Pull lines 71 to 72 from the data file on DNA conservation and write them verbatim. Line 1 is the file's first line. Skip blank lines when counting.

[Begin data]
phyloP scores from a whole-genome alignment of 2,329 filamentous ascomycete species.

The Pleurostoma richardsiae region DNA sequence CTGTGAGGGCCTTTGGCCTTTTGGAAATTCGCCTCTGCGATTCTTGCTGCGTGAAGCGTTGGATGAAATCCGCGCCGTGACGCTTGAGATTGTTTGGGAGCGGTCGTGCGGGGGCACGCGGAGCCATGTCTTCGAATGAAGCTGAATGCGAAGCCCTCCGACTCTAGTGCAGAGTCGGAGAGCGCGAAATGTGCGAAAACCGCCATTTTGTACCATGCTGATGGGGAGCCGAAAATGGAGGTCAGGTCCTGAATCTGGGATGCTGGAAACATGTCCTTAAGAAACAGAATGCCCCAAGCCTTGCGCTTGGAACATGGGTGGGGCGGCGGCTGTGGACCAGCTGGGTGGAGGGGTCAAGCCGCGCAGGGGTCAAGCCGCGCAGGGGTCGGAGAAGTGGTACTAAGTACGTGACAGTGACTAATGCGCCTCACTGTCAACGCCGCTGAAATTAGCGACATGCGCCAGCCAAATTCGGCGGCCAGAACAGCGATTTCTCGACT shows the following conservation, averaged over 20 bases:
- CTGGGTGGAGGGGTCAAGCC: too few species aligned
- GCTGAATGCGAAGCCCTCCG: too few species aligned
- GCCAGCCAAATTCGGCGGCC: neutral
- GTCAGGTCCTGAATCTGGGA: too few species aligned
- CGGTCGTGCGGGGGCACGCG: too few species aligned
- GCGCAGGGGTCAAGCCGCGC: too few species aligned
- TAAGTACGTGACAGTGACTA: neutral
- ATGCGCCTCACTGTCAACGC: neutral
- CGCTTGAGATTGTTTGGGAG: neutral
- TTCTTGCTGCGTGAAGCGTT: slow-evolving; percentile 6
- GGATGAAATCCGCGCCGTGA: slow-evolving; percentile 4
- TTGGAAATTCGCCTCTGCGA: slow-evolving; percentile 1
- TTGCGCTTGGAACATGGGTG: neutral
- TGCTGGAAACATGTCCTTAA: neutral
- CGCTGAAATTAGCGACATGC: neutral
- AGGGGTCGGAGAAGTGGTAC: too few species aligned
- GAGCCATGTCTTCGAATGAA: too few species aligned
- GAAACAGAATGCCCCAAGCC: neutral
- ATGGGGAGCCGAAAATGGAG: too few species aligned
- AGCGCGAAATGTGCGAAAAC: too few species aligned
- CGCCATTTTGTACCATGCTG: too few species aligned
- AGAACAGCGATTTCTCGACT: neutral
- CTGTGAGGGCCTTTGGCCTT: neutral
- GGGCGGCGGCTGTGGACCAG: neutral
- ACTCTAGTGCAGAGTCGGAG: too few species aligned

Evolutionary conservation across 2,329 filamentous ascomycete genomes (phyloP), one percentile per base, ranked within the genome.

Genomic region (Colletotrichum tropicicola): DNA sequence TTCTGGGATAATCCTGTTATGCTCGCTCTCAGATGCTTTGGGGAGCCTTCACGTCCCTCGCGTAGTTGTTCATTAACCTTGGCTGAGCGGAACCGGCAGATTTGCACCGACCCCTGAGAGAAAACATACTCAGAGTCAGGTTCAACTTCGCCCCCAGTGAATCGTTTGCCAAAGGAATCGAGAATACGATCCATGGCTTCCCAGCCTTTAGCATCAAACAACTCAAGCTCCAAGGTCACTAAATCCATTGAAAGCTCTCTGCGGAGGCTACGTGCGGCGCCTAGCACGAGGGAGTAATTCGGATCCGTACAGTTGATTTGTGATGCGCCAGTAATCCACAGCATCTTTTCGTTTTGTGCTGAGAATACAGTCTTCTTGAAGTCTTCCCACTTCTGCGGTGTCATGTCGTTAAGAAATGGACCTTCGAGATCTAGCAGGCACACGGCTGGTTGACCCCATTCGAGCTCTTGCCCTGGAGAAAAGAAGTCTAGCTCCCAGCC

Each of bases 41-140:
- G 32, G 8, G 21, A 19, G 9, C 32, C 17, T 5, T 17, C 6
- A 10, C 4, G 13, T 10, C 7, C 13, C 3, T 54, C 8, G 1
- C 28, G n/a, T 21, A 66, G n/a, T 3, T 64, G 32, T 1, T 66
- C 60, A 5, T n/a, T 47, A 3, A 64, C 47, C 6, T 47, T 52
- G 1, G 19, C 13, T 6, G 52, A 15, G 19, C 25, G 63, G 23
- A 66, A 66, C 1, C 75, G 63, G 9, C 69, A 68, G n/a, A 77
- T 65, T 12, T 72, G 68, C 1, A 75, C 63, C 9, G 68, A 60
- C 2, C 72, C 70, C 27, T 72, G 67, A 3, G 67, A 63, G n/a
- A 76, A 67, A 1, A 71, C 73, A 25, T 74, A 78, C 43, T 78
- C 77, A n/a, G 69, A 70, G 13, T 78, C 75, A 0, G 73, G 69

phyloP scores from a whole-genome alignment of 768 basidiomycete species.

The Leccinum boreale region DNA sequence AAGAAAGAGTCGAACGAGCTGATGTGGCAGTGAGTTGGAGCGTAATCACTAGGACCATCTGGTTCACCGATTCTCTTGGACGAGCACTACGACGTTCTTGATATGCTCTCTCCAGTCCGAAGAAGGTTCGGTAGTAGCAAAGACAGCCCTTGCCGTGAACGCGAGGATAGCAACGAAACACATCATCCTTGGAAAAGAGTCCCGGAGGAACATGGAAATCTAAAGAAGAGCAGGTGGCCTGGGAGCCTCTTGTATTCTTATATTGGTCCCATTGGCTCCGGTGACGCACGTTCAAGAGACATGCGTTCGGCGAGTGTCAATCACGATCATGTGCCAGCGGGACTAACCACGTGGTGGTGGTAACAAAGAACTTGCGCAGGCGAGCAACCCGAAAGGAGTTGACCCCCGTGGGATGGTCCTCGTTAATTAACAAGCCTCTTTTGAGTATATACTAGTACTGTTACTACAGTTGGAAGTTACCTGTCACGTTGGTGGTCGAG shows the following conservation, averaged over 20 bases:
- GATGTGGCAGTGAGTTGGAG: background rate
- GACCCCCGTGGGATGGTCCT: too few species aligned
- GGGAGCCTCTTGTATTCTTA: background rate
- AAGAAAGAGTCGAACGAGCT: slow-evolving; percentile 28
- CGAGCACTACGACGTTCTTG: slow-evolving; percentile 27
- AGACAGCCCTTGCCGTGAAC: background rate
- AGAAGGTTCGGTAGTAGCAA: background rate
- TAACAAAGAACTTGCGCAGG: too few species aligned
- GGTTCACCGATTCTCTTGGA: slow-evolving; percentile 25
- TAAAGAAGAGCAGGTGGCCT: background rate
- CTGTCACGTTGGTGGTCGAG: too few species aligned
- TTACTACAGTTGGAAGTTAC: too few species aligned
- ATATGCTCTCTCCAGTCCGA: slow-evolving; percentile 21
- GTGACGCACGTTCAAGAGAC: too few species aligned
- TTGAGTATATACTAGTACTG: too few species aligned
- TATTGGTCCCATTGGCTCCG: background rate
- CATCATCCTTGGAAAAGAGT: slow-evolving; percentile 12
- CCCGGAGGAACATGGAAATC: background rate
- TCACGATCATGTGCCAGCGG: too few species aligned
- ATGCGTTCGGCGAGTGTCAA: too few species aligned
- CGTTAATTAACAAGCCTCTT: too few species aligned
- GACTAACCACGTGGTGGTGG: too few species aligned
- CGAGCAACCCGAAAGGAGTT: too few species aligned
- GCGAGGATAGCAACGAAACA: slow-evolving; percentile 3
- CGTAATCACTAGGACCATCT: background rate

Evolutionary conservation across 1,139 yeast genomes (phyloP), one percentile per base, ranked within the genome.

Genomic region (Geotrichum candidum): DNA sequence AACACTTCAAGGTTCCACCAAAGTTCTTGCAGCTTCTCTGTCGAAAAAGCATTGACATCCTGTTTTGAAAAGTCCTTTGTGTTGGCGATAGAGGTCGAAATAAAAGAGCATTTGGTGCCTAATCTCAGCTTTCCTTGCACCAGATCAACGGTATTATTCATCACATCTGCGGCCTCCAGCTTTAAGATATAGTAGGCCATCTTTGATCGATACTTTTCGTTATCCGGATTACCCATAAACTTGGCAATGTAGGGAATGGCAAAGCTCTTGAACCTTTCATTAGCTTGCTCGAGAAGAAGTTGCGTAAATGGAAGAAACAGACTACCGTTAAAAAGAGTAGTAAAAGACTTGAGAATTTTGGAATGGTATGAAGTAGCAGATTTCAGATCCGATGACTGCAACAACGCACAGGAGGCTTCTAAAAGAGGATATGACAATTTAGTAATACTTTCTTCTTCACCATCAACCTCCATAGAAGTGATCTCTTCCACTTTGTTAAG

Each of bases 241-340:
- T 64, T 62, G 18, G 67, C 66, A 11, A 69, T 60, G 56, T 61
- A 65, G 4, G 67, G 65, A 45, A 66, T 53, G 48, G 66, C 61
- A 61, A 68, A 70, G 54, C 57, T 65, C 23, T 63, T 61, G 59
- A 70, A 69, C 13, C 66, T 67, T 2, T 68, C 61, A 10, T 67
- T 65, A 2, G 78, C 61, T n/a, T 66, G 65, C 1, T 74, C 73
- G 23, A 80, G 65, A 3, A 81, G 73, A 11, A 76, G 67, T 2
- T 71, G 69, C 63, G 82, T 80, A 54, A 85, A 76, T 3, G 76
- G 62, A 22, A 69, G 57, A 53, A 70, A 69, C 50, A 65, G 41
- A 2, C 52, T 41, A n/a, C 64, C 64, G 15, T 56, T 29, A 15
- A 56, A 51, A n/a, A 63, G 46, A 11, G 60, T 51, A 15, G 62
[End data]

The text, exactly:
- T 64, T 62, G 18, G 67, C 66, A 11, A 69, T 60, G 56, T 61
- A 65, G 4, G 67, G 65, A 45, A 66, T 53, G 48, G 66, C 61